Zhang Qian

163 BC - 112 BC

Zhang Qian was a Chinese official and diplomat who served as an imperial envoy to the world outside of China in the late 2nd century BC during the Han dynasty. He was one of the first official diplomats to bring back valuable information about Central Asia, including the Greco-Bactrian remains of the Macedonian Empire as well as the Parthian Empire, to the Han dynasty imperial court, then ruled by Emperor Wu of Han.
He played an important pioneering role for the future Chinese conquest of lands west of Xinjiang, including swaths of Central Asia and even lands south of the Hindu Kush. This trip created the Silk Road that marked the beginning of globalization between the countries in the east and west.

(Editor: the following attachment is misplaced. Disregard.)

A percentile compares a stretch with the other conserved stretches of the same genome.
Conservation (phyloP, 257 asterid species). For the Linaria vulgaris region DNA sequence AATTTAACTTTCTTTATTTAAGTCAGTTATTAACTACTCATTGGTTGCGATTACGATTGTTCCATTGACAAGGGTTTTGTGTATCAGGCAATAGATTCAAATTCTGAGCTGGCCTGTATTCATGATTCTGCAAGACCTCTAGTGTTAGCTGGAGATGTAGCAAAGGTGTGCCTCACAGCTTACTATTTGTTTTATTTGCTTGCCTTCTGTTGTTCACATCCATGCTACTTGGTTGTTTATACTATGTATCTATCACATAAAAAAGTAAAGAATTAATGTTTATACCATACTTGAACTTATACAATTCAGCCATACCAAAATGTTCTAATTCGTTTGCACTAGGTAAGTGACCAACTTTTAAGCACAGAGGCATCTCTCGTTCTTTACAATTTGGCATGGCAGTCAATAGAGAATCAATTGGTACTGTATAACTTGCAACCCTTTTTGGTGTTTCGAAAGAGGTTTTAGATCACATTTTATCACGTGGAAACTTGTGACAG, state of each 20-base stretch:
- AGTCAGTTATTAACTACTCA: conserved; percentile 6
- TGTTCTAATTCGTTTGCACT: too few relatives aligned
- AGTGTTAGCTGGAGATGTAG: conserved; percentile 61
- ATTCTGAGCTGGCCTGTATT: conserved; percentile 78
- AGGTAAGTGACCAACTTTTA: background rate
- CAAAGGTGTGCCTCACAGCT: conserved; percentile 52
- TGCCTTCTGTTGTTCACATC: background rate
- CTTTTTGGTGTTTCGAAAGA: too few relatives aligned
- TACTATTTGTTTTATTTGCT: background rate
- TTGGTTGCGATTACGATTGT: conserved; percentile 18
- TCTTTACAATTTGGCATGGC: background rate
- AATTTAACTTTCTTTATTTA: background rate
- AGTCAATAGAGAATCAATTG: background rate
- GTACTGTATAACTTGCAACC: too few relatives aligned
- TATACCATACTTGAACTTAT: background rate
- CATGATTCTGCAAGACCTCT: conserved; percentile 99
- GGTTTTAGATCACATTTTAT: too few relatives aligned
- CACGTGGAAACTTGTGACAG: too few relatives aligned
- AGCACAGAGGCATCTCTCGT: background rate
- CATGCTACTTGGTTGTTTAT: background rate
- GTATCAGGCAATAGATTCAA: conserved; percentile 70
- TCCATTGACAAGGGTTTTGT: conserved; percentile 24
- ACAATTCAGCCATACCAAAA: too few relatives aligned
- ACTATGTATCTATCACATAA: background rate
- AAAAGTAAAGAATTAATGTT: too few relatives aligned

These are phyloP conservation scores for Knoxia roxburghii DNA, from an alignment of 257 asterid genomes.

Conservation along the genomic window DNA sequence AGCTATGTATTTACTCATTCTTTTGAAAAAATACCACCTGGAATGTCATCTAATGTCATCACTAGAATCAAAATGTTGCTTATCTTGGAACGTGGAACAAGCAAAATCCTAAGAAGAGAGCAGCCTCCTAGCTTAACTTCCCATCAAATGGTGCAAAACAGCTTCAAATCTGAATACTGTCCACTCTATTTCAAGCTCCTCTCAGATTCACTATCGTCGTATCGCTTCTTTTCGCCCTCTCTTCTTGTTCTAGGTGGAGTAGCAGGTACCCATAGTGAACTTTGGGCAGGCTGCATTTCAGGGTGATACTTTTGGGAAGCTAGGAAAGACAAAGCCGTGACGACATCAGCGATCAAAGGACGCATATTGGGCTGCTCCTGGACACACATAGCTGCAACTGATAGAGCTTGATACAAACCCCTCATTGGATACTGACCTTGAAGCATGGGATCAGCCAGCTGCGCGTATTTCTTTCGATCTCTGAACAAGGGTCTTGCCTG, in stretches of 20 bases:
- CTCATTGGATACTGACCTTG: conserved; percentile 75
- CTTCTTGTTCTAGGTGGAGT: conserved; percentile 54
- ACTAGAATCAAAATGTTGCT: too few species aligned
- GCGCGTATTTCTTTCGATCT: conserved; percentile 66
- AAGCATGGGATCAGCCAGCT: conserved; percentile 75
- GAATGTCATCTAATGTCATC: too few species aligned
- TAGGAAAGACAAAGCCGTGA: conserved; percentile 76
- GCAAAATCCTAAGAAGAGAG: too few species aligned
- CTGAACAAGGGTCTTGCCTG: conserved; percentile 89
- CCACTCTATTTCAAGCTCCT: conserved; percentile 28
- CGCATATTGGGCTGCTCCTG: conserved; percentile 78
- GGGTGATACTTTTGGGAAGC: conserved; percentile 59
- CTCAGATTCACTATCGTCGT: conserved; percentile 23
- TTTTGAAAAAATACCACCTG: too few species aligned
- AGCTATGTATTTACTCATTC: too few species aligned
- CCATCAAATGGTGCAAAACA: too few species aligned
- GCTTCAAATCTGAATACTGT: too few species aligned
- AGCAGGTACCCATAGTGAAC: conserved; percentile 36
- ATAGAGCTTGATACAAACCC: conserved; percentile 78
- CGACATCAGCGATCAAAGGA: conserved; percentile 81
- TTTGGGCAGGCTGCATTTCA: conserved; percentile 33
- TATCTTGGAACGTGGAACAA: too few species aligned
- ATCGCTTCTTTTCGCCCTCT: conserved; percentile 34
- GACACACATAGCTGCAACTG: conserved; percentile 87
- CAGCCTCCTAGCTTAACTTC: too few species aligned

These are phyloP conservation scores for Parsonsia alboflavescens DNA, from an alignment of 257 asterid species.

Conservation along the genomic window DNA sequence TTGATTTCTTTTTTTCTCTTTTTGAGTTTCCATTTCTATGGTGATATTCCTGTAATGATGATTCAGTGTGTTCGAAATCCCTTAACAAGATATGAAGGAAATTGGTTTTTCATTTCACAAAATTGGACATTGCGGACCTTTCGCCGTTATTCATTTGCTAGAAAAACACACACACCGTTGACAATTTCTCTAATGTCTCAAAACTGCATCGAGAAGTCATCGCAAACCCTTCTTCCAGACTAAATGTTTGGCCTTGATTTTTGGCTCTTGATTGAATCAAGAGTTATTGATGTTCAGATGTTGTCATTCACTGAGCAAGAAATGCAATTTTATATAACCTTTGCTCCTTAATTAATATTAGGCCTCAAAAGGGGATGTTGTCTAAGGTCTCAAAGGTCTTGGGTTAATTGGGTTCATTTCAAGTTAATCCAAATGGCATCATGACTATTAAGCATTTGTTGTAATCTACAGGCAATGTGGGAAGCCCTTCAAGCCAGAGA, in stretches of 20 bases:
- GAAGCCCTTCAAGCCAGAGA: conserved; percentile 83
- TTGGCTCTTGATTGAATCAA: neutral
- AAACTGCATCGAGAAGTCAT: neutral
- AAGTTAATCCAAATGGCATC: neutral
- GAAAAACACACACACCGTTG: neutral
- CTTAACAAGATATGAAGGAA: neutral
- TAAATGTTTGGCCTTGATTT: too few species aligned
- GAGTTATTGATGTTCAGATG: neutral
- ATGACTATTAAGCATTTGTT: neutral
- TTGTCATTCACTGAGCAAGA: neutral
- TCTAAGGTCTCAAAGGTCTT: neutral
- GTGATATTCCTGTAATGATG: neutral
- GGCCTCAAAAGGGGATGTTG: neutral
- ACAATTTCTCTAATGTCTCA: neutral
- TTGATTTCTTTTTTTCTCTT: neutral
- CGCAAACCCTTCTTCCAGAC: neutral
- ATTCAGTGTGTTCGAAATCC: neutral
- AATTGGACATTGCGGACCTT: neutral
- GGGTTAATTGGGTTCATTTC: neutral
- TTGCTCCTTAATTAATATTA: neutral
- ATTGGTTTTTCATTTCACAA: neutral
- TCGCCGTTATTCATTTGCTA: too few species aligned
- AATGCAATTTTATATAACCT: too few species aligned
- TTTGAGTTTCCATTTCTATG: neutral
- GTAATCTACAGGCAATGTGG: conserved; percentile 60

Zhang Qian's travel was commissioned by Emperor Wu with the major goal of initiating transcontinental trade in the Silk Road, as well as create political protectorates by securing allies. His missions opened trade routes between East and West and exposed different products and kingdoms to each other through trade. Zhang's accounts were compiled by Sima Qian in the 1st century BC.
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